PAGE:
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Alstom produces first commuter trains for PRASA in Brazil

Steel News - Published on Sat, 29 Nov 2014

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Alstom’s Lapa manufacturing plant in Brazil has timely manufactured the first complete body-shell of the twenty X’Trapolis Mega commuter trains currently under production in the site as part of its 600-trains contract with Passenger Rail Agency of South Africa.

7 months after the financial close of the EUR 4 billion contract between Alstom and PRASA, the project is well under way, with the manufacturing proceeding smoothly and Gibela, the local JV, created to execute the PRASA contract, up and running.

The first 20 trains are being built in Alstom plant in Lapa, Brazil to assure necessary skills training to the South African teams ahead of the opening of a purpose-built local manufacturing facility in Dunnottar. South-African commodity suppliers have been involved in the manufacturing of this 1st body-shell.

This first stainless steel body-shell is now ready to start the fitting phase, after which, by the end of 2015, the first complete PRASA train will be shipped to South Africa for an intensive testing program, before it can enter into revenue service by June 2016.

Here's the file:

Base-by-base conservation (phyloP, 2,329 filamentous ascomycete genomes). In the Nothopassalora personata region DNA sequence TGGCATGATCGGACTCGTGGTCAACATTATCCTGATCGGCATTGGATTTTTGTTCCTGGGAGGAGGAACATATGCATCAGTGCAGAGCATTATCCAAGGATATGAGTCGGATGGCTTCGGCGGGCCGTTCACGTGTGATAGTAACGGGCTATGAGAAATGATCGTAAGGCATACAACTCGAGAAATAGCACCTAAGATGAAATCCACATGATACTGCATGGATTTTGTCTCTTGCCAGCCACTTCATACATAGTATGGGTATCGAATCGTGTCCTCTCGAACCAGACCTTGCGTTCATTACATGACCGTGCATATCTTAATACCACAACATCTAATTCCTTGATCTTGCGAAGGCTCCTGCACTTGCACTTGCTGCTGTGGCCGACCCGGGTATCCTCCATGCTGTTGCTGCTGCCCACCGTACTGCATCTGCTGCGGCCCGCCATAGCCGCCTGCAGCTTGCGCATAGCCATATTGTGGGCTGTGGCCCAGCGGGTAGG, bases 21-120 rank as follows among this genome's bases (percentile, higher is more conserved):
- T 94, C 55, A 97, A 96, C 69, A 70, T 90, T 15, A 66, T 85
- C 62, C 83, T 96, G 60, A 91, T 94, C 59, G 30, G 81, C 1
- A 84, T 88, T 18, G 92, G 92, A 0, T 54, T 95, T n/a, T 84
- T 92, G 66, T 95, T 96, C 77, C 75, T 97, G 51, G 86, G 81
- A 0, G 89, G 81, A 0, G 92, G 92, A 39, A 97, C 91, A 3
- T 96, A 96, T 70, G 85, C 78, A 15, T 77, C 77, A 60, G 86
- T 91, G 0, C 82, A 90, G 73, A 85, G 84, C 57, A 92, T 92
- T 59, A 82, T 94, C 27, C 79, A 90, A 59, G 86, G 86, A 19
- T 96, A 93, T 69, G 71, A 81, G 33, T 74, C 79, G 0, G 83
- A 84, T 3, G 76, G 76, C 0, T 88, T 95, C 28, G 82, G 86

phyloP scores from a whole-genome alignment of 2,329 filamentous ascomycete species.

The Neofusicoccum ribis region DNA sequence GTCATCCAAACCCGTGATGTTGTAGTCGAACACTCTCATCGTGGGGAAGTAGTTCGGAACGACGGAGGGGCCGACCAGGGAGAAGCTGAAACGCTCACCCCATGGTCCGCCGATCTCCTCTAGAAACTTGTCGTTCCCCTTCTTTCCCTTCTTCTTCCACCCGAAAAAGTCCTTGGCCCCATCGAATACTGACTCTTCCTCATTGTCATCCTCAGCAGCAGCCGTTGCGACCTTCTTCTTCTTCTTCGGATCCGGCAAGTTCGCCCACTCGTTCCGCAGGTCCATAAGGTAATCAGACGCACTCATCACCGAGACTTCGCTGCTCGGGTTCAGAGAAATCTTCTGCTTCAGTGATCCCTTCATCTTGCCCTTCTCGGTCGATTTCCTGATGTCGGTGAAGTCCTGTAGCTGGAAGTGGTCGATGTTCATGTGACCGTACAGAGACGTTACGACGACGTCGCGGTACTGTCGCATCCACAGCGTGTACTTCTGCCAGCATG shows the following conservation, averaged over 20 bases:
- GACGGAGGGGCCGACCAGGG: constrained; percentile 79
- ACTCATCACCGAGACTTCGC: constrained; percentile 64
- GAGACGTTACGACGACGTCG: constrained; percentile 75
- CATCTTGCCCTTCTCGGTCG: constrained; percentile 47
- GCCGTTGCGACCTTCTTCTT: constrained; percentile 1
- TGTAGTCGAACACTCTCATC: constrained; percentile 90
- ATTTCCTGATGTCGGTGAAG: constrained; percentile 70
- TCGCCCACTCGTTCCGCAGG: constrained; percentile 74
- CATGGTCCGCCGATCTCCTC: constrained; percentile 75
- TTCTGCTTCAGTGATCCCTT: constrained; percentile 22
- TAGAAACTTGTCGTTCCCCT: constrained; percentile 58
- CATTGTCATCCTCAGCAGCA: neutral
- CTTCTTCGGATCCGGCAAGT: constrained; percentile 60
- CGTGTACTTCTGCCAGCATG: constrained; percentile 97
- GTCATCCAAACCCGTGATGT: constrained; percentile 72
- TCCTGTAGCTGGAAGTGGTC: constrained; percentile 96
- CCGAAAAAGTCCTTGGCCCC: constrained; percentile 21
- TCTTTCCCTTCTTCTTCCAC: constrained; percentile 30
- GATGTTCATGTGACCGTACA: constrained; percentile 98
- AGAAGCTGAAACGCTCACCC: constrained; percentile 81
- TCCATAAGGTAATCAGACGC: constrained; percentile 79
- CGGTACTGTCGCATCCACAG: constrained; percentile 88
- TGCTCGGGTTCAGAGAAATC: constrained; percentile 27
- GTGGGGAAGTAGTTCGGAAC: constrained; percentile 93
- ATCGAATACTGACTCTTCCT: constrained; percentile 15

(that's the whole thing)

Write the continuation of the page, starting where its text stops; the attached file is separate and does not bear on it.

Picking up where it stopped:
Mr Marc Granger, CEO of Gibela, said that “We are glad to have achieved the important milestone of the handover of the body-shell and thereby to have reassured the trust placed in us by PRASA. Both Gibela and Alstom teams, in South Africa, are strongly committed to delivering the trains on time and to the complete satisfaction of PRASA.”

Mr Piet Sebola, Group Executive of Strategic Asset Development of PRASA, said that “In the months ahead this world class manufacturing activities will be performed in South Africa by our own engineers and artisans. It is in line with our plans to develop new generation of railway engineers and artisans. We are focusing our energy on the creation of a railway service that forms an integral part of the transport system renewal to provide effective and efficient public transport to all South Africans.”

Gibela now employs 78 people and 16 South African railway engineers are almost halfway through an 18 months training programme on the trains design and technologies at several Alstom plants in Europe.

Source – Strategic Research Institute, Steel Guru

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Posted By : admin on Sat, 29 Nov 2014
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